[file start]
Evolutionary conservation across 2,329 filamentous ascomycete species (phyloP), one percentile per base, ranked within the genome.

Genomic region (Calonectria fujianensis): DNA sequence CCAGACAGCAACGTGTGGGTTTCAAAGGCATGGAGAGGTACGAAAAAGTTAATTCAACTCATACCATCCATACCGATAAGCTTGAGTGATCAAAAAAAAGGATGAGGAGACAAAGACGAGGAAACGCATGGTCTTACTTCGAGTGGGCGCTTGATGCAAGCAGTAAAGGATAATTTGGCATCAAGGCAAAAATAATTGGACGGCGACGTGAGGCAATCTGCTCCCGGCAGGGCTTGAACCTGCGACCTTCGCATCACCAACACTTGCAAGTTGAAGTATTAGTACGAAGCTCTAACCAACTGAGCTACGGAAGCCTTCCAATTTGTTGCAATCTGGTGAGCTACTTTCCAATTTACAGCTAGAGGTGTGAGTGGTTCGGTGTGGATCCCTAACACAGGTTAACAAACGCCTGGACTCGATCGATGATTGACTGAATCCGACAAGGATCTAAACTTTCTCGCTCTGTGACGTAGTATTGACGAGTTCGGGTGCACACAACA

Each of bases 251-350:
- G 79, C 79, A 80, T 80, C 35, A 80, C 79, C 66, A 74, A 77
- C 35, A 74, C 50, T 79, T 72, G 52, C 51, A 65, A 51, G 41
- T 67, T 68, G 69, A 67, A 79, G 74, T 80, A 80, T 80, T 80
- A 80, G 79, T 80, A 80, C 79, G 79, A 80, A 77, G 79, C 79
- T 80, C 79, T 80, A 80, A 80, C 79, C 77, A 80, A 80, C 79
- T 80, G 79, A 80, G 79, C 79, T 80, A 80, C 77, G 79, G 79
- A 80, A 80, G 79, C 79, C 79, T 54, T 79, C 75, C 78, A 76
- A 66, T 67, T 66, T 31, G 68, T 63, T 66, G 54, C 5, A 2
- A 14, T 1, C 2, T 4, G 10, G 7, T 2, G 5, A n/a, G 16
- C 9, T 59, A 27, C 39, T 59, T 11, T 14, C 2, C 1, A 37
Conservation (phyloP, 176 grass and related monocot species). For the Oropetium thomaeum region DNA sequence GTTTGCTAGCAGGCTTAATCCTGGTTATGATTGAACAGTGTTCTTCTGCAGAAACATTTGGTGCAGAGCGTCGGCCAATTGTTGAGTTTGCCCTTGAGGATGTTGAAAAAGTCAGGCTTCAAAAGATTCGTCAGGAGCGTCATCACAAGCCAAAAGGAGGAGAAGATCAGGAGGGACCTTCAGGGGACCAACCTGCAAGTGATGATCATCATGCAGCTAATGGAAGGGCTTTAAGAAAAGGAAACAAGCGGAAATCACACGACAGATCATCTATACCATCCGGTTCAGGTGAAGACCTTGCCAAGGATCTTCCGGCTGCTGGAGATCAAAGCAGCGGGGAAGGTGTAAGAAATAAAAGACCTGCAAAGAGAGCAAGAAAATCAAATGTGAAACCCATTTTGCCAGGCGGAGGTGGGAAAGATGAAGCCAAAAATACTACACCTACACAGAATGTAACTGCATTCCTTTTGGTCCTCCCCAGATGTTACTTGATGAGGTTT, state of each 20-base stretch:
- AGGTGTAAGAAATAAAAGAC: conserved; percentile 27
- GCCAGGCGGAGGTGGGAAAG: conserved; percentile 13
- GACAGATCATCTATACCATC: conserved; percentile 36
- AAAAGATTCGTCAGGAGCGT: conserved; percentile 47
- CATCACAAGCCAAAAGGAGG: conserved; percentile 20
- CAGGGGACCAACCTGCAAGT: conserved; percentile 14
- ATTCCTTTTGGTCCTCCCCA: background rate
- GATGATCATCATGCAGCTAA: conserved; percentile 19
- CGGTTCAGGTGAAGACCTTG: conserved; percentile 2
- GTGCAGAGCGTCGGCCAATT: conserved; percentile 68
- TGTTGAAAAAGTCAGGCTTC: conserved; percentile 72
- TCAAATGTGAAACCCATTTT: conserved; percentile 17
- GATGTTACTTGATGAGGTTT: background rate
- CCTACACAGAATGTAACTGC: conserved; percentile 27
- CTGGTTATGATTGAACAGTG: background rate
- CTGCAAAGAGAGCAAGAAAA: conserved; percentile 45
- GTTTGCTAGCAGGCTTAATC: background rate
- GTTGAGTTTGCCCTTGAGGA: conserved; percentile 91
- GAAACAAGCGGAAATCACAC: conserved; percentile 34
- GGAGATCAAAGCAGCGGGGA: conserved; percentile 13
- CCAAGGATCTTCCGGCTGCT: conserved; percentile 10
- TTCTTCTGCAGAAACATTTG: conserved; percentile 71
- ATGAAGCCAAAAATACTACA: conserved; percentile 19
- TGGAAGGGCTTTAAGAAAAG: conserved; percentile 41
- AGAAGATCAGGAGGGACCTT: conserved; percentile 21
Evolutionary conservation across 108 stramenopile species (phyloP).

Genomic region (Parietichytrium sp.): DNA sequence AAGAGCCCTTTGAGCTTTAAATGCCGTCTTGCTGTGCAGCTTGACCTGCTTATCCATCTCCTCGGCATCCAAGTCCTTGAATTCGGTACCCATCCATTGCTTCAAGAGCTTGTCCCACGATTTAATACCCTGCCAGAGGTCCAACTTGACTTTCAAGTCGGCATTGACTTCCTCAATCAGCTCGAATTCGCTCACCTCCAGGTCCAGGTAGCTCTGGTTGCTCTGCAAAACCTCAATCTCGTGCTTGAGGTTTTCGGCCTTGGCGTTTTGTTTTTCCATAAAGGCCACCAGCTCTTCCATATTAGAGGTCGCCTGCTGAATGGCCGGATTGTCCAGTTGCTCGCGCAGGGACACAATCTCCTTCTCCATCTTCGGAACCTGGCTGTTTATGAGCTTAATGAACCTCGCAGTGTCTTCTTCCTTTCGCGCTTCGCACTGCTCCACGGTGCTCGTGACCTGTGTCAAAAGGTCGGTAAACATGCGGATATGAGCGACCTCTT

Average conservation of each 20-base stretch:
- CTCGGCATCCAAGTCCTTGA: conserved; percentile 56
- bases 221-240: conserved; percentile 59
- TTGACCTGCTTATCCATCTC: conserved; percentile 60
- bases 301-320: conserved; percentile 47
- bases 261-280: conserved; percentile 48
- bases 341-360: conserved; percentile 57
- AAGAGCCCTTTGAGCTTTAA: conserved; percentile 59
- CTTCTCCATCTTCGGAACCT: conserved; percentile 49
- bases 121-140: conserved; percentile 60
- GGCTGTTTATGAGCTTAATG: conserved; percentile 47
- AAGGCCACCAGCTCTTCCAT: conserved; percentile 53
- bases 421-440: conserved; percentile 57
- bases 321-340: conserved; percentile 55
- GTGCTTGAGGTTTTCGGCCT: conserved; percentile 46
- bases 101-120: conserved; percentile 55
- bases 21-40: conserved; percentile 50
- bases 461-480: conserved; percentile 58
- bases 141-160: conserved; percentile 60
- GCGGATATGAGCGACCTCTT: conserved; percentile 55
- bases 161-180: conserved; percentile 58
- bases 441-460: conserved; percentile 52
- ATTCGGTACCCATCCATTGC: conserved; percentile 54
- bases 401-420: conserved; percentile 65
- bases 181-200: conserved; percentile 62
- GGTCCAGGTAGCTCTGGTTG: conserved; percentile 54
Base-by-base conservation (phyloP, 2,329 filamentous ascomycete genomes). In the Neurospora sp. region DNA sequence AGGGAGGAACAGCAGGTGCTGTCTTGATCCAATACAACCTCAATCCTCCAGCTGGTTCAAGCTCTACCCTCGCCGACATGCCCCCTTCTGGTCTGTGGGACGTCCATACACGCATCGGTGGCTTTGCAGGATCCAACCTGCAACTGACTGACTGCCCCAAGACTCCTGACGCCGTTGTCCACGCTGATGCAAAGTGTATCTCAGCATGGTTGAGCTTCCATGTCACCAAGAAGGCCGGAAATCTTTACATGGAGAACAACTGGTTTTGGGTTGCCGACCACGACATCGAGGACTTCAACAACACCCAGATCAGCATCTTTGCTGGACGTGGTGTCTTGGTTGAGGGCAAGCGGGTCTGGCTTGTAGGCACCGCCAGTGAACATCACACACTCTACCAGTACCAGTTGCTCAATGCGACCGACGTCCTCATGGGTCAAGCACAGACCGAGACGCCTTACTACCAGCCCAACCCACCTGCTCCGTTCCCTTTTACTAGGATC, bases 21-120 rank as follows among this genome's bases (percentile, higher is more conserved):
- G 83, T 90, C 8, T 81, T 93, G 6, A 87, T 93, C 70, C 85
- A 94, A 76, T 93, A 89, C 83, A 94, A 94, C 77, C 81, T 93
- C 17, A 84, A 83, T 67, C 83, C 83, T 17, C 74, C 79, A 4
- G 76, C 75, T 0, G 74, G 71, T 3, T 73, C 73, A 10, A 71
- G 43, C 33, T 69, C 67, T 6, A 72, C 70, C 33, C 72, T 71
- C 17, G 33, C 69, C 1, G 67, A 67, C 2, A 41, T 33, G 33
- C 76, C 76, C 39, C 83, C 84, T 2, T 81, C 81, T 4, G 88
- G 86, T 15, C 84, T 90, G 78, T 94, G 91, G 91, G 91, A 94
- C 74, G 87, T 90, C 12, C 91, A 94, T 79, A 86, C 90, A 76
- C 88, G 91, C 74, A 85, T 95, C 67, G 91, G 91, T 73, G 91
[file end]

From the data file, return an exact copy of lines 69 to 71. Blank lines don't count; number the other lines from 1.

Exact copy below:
- G 83, T 90, C 8, T 81, T 93, G 6, A 87, T 93, C 70, C 85
- A 94, A 76, T 93, A 89, C 83, A 94, A 94, C 77, C 81, T 93
- C 17, A 84, A 83, T 67, C 83, C 83, T 17, C 74, C 79, A 4